F1/Round 16: Preview & Starting Grid For 2022 Italian Grand Prix

A Ferrari in pole position for the home crowd


The Monza circuit celebrates its 100th anniversary this year and the 16th round of the 2022 Formula 1 World Championship being held there this weekend will be the 72nd time it has hosted a round. When the track, also known as the ‘Temple of Speed’, opened in 1922, the first race it hosted was the second Italian Grand Prix (pre-F1).

Monza is a high-speed track; in fact, it has the highest speeds of any F1 track. Due to the long straights and large portion of lap spent in eighth gear, with the highest average cornering speed of any F1 track today. It also has the lowest downforce level of the year and requires a special rear wing, just for this event.

The tow is massively powerful in Monza and is particularly important in qualifying, leading to battles on track to find a tow – you don’t want to be at the front of the pack, punching a hole in the air for everyone else. It can bring as much as 0.25 second of lap time per lap. So it’s all about pace, with 85% of the lap distance taken at full throttle.

Race starts at 3 pm in Italy/9 pm in Malaysia
Monza, known as the ‘Temple of Speed’, has a 100-year history and this weekend’s race will be the 72nd time it has hosted a Formula 1 round.

“If you nail the tow around here in qualifying, it will definitely make a difference but it’s high-risk-high-reward so not something we’re putting a lot of emphasis on. Qualifying sessions are where you learn the most about the car and the tyres, and they’ve been the sessions we’ve struggled most with this year, so I think we’ll both be going out like any other quali day and trying to nail the basics,” said Mercedes-AMG’s George Russell.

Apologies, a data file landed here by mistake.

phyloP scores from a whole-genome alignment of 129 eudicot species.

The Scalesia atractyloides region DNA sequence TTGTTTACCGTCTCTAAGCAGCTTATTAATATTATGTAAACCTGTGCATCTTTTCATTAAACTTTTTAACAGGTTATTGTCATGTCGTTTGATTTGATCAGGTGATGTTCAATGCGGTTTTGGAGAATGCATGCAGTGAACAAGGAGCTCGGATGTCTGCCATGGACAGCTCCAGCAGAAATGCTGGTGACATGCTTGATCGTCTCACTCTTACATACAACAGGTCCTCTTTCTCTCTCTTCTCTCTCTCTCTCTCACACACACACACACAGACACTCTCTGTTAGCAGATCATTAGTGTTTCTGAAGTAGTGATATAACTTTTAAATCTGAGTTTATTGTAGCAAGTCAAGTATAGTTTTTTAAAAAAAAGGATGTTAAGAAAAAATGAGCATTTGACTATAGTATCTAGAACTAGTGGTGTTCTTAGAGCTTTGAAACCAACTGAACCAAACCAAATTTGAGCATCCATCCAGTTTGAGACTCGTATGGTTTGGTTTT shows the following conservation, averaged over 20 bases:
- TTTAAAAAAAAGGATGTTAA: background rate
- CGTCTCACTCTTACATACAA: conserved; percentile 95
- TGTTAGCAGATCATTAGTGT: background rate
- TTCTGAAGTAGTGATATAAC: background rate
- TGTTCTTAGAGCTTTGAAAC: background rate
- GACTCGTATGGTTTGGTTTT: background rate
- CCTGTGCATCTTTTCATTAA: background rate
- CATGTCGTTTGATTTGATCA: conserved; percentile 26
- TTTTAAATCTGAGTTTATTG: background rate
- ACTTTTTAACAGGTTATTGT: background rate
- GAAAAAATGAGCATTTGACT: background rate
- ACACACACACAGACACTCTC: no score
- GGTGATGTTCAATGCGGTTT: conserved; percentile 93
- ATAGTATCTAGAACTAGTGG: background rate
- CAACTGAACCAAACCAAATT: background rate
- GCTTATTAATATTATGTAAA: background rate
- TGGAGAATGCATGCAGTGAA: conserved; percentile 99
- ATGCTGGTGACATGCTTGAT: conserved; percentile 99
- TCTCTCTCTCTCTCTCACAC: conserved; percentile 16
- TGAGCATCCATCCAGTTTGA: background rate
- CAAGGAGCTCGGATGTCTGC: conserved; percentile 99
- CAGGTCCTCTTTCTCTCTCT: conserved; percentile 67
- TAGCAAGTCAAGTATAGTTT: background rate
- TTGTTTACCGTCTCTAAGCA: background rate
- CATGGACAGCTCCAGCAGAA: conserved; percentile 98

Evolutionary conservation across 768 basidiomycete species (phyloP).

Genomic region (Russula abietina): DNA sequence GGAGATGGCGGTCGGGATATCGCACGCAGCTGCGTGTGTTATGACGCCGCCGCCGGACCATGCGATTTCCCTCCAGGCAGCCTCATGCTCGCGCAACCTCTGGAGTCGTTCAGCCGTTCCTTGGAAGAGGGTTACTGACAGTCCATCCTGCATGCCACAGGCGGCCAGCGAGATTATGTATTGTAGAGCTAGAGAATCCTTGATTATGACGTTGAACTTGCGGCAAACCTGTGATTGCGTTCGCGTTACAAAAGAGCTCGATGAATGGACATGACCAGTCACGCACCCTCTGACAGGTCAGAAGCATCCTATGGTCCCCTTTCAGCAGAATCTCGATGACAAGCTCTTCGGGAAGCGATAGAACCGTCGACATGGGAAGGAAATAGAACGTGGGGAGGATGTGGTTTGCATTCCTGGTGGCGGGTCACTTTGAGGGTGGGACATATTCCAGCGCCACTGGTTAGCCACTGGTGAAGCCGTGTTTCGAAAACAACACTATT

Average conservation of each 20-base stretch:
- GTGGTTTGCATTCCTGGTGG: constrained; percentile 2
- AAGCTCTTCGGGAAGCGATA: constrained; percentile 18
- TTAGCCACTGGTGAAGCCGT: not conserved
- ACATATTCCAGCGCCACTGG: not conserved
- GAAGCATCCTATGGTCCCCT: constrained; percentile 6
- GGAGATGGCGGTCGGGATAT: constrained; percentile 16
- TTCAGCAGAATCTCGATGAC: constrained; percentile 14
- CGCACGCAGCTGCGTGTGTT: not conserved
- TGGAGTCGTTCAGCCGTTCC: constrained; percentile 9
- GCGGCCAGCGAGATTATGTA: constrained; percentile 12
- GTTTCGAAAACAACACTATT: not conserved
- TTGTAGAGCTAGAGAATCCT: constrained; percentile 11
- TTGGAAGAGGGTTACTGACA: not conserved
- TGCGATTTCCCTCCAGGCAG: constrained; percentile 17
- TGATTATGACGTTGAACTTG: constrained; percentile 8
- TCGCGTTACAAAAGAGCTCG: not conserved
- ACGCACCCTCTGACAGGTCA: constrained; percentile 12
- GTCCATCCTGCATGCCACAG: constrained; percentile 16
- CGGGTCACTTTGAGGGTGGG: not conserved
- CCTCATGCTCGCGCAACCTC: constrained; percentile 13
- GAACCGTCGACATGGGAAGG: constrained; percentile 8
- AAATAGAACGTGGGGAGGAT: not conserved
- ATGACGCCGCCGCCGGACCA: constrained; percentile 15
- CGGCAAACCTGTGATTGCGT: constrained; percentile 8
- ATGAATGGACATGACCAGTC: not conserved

Cornering speeds and gears used by the Mercedes-AMG PETRONAS drivers at Monza.

“With a new generation of car comes uncertainty,” said Tom Stallard, race engineer in Daniel Ricciardo’s McLaren team. “Monza was a great event for us last year and ended very well. However, the car this year is very different with the new regulations. Our car now suits the high-downforce circuits, not the low-drag circuits, so we’re not expecting that we will see the same kind of performance this year, as we did last year – but we will do our best.”

“We can adapt the car from corner to corner by changing the switches, which means we can adapt the car to suit the driver much better. From an F1 engineer’s point of view, that is quite an interesting challenge,” he added.

Besides having a minute’s silence at the track, the F1 teams also placed this plaque on their racing cars as a tribute to Queen Elizabeth II, who passed away on Thursday afternoon in Scotland.

The positions on the starting grid will again not reflect the qualifying times as there will be repositioning due to many drivers having various penalties. Red Bull Racing’s Max Verstappen will have a 5-place penalty and Ferrari’s Carlos Sainz too will be moved back. Having already used three engines, Lewis Hamilton is now on his fourth one and that incurs a penalty that will mean he has to start from the back.

The other drivers who will also be demoted, whatever time they get, are Red Bull Racing’s Sergio Perez (10-place penalty), Alfa Romeo ORLEN’s Valtteri Bottas and Scuderia AlphaTauri’s Yuki Tsunoda. For changing too many gearboxes, Haas F1’s Mick Schumacher also has a 5-place penalty.

It’s rare for F1 drivers to skip races but Williams Racing’s Alexander Albon has no choice since he has appendicitis. His place is filled by Nyck de Vries (right), who has been racing in Formula E.

The top scorers
Lewis Hamilton and Michael Schumacher have an equal number of F1 victories at Monza – 5 each, with Hamilton last winning in 2018. Sebastian Vettel had his first F1 win at Monza in 2008 when he was with Scuderia Toro Rosso.

Ferrari has won 19 times with the first win taken by Alberto Ascari in 1951. The team’s most recent victory was in 2019 by Charles Leclerc.